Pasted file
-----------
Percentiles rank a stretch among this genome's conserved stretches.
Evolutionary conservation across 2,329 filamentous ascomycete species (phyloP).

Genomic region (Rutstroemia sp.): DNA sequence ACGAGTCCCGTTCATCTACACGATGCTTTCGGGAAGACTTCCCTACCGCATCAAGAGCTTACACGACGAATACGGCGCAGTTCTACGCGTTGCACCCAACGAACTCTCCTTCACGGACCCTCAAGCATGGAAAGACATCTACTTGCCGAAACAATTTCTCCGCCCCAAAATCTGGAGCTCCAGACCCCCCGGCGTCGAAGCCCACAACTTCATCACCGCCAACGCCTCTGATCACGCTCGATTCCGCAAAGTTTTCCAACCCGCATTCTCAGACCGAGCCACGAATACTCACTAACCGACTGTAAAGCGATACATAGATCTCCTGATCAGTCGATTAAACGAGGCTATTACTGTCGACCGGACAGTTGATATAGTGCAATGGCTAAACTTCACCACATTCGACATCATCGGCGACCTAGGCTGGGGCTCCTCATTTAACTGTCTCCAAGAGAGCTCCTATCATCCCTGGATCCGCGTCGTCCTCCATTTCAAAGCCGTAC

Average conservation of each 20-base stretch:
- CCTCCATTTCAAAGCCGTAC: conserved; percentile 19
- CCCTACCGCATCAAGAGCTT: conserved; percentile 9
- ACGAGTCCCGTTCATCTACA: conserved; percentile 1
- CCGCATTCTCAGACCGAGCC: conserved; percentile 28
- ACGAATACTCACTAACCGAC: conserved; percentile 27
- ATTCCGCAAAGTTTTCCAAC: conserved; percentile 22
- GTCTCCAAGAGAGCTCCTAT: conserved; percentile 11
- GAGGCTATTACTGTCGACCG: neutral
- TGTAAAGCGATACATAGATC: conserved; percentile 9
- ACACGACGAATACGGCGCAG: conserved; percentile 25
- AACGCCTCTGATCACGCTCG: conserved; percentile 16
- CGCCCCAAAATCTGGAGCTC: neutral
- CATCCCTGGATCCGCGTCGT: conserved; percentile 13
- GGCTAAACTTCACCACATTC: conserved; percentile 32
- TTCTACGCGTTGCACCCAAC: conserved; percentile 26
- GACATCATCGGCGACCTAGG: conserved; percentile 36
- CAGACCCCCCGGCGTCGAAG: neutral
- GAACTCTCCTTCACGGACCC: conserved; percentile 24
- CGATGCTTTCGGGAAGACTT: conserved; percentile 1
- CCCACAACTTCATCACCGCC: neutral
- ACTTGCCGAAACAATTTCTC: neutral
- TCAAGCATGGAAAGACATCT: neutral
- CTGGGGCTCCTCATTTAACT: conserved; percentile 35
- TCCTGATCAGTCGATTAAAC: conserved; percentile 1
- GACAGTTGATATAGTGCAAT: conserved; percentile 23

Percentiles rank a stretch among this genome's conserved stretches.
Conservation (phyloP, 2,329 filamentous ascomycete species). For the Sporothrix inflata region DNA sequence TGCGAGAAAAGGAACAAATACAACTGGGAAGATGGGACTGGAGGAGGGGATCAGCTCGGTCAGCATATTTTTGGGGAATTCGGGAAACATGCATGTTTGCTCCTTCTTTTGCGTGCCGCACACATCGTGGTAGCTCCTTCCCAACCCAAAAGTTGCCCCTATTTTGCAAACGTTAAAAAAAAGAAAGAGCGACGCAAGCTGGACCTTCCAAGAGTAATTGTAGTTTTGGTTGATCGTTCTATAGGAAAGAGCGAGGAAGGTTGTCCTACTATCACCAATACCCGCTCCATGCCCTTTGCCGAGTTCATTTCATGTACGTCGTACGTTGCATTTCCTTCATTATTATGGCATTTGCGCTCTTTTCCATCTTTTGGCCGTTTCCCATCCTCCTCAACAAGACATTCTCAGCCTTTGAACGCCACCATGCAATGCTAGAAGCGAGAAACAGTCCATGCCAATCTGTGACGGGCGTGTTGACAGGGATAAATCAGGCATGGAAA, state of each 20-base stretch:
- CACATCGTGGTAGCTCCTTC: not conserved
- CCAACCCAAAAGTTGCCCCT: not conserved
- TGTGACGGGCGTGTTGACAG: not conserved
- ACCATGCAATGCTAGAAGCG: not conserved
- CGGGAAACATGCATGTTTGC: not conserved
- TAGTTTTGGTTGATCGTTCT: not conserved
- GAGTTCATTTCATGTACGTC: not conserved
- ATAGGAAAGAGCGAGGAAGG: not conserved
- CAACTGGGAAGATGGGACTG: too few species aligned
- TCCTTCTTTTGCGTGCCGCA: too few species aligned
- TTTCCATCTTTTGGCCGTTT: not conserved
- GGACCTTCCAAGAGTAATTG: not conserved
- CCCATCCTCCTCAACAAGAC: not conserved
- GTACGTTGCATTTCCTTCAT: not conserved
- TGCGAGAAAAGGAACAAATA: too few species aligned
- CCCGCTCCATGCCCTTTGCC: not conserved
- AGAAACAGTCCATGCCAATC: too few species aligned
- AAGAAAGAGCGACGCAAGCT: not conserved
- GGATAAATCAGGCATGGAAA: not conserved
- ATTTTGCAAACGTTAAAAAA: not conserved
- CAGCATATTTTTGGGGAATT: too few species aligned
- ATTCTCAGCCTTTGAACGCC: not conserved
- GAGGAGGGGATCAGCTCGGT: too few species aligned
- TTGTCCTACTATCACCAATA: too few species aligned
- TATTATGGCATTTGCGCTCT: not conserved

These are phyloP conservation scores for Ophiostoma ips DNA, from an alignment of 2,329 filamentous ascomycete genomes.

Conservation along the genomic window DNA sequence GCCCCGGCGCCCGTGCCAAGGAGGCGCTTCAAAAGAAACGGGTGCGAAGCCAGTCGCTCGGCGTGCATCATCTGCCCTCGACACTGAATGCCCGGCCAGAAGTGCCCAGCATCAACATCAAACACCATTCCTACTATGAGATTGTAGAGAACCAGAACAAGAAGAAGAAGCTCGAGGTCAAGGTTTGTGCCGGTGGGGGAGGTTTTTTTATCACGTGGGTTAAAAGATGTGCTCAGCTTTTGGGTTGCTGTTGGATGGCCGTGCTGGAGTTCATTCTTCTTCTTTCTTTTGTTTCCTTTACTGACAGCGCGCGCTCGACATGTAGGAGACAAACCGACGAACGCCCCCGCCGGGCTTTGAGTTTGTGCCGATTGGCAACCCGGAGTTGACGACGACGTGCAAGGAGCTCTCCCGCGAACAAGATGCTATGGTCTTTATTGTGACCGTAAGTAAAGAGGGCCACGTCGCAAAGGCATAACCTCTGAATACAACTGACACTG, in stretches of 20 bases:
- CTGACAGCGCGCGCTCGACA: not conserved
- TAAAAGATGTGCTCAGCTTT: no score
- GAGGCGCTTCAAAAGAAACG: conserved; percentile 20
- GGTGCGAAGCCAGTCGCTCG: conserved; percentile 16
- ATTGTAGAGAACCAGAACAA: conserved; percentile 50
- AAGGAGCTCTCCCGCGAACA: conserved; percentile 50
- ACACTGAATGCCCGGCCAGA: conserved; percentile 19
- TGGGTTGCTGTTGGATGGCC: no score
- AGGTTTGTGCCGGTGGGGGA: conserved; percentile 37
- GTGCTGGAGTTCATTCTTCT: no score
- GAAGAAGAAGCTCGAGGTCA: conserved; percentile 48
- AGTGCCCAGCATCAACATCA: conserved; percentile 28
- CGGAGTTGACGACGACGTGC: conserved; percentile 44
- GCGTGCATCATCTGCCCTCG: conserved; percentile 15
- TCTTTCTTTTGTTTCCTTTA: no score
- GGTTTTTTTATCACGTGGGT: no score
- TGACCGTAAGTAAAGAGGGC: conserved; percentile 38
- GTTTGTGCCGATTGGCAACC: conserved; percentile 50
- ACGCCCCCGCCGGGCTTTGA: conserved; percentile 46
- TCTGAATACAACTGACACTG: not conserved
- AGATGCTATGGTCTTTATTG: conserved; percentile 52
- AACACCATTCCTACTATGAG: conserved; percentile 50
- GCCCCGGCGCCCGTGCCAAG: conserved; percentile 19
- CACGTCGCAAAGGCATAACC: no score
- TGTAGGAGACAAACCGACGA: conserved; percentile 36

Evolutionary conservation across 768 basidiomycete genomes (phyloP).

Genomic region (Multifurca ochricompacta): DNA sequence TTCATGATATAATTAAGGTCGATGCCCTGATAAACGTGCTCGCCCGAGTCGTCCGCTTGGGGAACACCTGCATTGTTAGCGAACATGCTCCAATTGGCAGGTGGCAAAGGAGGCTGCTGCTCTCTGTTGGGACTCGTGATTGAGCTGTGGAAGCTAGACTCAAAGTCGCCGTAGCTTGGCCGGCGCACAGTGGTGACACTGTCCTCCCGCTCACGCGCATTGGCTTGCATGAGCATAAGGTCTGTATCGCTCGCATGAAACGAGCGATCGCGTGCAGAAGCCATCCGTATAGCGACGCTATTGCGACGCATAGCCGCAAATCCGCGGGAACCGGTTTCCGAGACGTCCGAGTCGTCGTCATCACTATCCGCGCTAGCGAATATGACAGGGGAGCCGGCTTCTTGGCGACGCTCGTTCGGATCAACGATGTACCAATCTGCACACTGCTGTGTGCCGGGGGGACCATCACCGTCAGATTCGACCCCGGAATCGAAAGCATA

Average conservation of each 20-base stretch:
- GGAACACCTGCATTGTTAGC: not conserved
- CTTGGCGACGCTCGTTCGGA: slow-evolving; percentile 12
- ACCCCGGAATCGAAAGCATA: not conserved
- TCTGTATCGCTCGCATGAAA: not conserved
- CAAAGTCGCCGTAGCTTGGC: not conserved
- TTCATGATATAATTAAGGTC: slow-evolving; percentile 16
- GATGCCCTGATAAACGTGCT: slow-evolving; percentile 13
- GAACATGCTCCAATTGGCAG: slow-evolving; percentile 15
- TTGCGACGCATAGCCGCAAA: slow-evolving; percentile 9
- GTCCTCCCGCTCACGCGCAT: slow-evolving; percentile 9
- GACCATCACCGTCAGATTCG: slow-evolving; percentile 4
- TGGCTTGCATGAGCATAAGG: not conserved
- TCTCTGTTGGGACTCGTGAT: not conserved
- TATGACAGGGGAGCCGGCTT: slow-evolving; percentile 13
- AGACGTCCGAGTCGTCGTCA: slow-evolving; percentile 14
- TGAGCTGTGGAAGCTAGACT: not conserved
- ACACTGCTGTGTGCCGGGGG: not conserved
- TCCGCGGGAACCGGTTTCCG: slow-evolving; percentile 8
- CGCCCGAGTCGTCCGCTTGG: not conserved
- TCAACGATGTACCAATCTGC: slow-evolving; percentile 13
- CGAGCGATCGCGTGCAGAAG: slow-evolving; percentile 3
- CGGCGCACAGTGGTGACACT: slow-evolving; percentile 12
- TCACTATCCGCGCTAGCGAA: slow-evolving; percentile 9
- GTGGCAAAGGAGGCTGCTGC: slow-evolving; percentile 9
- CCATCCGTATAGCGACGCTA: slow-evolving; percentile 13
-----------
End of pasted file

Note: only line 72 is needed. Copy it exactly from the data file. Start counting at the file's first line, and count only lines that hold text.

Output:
- GCGTGCATCATCTGCCCTCG: conserved; percentile 15